Mumbai: Diwali has always been the time to flaunt bright ethnic chic, but this time don`t be surprised to find women in kurtis with tights; suits with western cuts and men in styled kurtas and jeans not necessarily in bright colours.
"People are looking for more Indo-western stuff, which is stylish at the same time. Kurtas and kurti that can be paired up with leggings are quite in demand. Fusion wear is what is selling the most," designer Abhishek Dutta told reporters.
Desginers keep the cuts and styles contemporary, while the basic outfit remains the same. People are avoiding lehenga cholis and are buying simple kurtas made with contemporary designs or teaming half shirt or half kurta with long skirts or wear salwar-kameez with western cuts.
Men too are experimenting - instead of normal kurta-pyjama, they are opting for bandh galas with jodhpurs or teaming stylised kurtas with jeans.
Kunal Rawal, who designed clothes for the male cast in the movie ‘Aisha’ and specializes in designing male wardrobes, revealed that even men are more keen on Indian clothes with a contemporary touch.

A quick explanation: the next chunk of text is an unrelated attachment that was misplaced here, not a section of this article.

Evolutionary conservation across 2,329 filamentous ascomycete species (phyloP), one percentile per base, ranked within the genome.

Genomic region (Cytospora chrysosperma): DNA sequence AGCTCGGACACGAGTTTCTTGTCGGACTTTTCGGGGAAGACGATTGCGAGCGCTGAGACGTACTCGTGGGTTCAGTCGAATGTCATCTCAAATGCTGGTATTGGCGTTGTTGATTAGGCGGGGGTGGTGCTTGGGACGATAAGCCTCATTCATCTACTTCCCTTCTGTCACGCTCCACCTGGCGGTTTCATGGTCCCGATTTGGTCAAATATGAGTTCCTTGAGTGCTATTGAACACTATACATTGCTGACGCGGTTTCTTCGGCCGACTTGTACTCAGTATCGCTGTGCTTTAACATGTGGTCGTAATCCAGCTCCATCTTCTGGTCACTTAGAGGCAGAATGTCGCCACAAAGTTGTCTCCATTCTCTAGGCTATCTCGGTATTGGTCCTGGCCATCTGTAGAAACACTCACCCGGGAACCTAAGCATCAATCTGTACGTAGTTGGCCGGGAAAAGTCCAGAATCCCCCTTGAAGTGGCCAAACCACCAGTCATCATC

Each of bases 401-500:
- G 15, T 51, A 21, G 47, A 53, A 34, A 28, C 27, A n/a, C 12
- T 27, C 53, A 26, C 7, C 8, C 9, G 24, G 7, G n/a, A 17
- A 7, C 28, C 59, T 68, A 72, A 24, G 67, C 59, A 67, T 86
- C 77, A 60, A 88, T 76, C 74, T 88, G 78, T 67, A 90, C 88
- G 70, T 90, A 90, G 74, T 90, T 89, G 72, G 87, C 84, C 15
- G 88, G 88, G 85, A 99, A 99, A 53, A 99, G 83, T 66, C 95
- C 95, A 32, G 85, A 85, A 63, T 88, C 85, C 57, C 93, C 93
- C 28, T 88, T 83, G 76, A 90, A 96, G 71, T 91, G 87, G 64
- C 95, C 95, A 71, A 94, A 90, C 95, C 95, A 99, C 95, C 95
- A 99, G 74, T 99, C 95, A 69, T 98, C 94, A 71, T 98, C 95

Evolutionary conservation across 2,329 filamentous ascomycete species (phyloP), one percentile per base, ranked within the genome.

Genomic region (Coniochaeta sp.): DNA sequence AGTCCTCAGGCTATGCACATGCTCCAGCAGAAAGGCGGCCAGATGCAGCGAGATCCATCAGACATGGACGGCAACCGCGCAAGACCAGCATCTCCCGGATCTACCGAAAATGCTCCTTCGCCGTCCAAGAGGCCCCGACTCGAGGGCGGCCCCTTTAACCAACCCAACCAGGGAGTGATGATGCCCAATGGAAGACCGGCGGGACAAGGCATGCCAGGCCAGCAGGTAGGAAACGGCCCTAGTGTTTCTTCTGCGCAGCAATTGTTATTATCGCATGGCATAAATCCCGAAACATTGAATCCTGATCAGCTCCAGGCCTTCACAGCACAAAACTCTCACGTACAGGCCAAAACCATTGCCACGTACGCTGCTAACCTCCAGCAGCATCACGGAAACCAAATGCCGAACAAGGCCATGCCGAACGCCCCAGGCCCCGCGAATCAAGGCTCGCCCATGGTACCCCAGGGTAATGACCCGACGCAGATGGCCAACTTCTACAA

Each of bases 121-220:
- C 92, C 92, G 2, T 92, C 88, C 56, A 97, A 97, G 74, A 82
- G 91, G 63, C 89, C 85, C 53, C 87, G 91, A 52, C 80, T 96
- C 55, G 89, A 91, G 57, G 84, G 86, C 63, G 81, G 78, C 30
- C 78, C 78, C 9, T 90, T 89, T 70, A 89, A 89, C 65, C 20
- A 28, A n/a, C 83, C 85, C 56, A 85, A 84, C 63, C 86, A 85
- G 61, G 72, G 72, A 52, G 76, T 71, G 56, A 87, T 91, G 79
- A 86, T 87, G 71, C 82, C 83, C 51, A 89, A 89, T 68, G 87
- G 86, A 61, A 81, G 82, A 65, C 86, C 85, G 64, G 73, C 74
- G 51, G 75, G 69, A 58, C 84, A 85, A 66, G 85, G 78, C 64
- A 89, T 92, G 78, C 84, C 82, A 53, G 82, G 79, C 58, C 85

"What`s hot this season are contemporary designs without too much embellishments. Linens, cottons, silks are really in because people are going in for more simpler fabrics and very little embellishments. Kurtas, which are trendy with pockets and stylised as well as long shirts are quite famous," he said.
Experts have noticed a trend towards shift in colour - instead of dark, bright shades, lighter hues are hot.
"For the festive season, we are using lots of pastels," designer Anjalee Kapoor said.
Added Dutta: "The colour palette has also changed a little bit. It`s more of light pastels rather than bright hues now. Colours like an ivory or a beige are more preferred now."
Even men have opted for more subtle and subdued range of colours now.
"Vanila, rust and dull forest green are really liked by men. As Indians we like a little sheen on our clothes. These colours add that to the outfits. Also preferred are smart subtle details and nicely cut out silhouettes," said Rawal.
However, there are still few who believe that Diwali should be colourful and dealt with a splash of colours.
"Even though trends are changing, but when it`s about Diwali, people like colour and luxury. They opt for bright shades and rich fabrics. I have sold a lot of clothes in shades of purple, indigo blue and greens," revealed designer Sabina Singh.